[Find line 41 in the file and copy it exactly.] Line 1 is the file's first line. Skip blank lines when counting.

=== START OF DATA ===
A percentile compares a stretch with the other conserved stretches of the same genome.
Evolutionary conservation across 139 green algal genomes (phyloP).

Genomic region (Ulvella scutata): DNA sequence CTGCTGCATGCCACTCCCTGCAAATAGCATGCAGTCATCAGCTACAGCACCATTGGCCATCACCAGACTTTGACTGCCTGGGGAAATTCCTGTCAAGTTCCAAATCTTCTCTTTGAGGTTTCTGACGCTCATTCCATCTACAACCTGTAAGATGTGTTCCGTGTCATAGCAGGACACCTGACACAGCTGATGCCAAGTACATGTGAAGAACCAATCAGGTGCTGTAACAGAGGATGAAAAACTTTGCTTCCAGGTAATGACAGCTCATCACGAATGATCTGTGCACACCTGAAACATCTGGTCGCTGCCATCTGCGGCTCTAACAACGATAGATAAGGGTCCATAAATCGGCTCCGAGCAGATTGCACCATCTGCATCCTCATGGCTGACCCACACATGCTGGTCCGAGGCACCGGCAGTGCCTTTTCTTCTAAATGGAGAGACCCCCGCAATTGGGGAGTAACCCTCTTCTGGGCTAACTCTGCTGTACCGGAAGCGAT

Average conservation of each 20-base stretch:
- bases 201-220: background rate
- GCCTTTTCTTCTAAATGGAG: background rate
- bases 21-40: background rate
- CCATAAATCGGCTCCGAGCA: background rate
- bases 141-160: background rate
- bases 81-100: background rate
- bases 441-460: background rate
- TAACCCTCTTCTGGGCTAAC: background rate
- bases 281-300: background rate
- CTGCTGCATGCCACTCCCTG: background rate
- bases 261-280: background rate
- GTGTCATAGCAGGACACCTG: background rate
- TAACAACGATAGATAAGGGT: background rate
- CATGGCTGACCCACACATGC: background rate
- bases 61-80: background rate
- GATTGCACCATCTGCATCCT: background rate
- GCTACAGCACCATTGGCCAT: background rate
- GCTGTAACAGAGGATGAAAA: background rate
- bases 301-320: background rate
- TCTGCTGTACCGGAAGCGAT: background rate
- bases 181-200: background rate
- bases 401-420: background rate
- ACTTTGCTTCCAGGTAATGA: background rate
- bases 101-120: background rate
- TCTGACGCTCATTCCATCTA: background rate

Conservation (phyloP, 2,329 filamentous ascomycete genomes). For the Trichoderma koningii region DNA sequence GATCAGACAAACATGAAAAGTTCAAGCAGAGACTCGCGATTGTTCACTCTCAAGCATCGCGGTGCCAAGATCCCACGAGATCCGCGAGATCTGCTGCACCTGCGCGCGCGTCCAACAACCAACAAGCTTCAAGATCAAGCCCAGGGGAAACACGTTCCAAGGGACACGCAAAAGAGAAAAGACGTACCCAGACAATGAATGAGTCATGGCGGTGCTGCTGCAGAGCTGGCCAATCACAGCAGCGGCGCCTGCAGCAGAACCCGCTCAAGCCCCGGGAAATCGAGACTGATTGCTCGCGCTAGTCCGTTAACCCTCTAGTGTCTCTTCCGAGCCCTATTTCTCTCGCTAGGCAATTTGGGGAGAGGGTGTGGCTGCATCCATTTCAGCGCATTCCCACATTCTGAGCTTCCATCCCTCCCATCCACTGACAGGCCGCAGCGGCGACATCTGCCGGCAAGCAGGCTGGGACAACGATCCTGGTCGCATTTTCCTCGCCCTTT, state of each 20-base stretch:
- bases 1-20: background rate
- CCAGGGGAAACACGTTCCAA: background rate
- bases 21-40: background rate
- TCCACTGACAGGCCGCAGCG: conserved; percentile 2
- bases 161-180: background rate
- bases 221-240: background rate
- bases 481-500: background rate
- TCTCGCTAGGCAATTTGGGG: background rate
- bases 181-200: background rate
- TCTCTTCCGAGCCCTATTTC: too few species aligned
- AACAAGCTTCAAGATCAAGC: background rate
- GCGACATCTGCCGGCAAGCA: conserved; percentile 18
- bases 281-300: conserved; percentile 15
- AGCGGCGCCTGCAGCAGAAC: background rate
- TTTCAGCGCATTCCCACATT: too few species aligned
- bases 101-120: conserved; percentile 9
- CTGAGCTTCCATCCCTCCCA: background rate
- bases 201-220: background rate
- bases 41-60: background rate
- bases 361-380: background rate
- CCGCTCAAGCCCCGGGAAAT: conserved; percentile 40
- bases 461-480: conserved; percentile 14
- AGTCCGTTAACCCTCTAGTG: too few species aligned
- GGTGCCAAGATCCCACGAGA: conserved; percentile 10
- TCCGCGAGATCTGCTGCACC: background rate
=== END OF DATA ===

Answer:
- AACAAGCTTCAAGATCAAGC: background rate